MURRIETA, Calif. — It’s not unusual for the Irvine-based California Avocado Commission to host tours or special events for the media, food bloggers, dietitians or members of the retail or foodservice industries.
What was special about a May 3 outing to a tree nursery, avocado grove and packinghouse is that for the first time the commission put on a day-long educational program that included all of those people at once.
Tom BurfieldAlex Gonzalez, principal at Persea Tree Nursery LLC, Fallbrook, Calif., tells how his company develops high-yielding avocado trees that can tolerate adverse conditions like salty water and root rot in the Southern California growing area during a California Avocado Commission tour May 3.The day was “designed to give a very interactive and engaging experience for the participants who are communicating to our end users — the consumer,” said Jan DeLyser, the commission’s vice president of marketing.
The event was timed to coincide with the start of California’s avocado season.
At Persea Tree Nursery LLC in Fallbrook, Alex Gonzalez, a principal, told how the company develops high-yielding trees that produce several avocado varieties using rootstocks designed to tolerate Southern California’s salty water and conditions like root rot.
At Sierra Pacific Farms Inc., Temecula, owner Scott McIntyre, a third-generation grower, described his operation and commented on the statewide drought.
Effects of the water shortage are greater in the northern avocado growing areas than in the south, he said.
Though Ventura County is in a “state of turmoil” as growers scramble to develop a plan to slash water usage, McIntyre said the southern region is faring fairly well.
Even though the area received only 6 inches of rain this season, far less than the average 16 inches, McIntyre said the region has about a two-year supply of water available, thanks to good water management and water storage programs.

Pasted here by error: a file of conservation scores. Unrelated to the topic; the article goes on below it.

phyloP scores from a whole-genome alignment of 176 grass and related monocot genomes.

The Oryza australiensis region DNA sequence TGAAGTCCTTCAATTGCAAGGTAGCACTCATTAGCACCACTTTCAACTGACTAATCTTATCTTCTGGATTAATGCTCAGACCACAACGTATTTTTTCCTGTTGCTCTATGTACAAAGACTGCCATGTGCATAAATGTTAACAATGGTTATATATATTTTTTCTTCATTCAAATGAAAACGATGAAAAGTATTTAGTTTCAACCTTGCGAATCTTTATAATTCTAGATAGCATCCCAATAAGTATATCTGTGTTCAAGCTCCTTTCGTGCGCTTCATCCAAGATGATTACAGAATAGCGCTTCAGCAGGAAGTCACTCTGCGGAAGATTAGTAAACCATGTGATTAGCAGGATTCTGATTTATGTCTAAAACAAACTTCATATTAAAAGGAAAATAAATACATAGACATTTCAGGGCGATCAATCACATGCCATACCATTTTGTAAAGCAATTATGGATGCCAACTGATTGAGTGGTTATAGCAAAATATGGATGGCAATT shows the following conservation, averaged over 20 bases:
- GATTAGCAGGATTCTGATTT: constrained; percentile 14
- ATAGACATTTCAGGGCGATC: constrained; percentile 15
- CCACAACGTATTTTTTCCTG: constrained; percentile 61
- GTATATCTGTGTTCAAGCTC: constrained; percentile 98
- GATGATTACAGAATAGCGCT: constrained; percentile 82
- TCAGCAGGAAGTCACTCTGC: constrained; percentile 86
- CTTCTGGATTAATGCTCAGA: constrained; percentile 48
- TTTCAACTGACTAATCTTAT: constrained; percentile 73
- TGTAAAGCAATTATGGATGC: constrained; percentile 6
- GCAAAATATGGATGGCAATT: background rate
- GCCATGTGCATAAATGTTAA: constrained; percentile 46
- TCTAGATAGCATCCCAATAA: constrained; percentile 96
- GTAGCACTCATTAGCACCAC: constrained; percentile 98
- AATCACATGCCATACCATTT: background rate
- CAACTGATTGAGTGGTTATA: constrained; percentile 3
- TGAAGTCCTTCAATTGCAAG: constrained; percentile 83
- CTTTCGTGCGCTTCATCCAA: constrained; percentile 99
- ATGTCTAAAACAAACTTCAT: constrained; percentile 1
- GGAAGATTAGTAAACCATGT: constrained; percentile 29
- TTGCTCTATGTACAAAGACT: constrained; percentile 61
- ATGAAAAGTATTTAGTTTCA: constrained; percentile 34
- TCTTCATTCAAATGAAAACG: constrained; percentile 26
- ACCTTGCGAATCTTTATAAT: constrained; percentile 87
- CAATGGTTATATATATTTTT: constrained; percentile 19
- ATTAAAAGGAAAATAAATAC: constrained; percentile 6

The day wound down at West Pak Avocado Inc., where tour guides, including partner Randy Shoup, showed the 32-year-old company’s 115,000-square-foot facility that opened in Murrieta in 2013.
Tom BurfieldKatie Ferraro, dietitian and spokeswoman for the California Avocado Commission, shows guests how to make 100-calorie California avocado cucumber cups during a California Avocado Commission tour May 3.A tour highlight was a visit to the “tower,” where various plant operations are monitored, including sorting and grading.
The system runs 3,200 to 3,500 pieces of fruit a minute, taking 22 color pictures and 22 infrared pictures of every avocado and spotting even minor defects, said Orlando Zuniga, tower supervisor.
Growers can check into the system to learn how their fruit was graded by entering a ticket number.
Lunch at Sierra Pacific for the approximately three dozen participants featured offerings including California avocado turnovers and California avocado turkey burgers and was highlighted by a demonstration from dietitian and commission spokeswoman Katie Ferraro, who showed guests how to make 100-calorie California avocado cucumber cups.
Consumers have an affinity for California avocados, DeLyser said, so the commission is launching a California label initiative that will include Price Look-Up, bar code and “California” stickers that identify the fruit’s origin.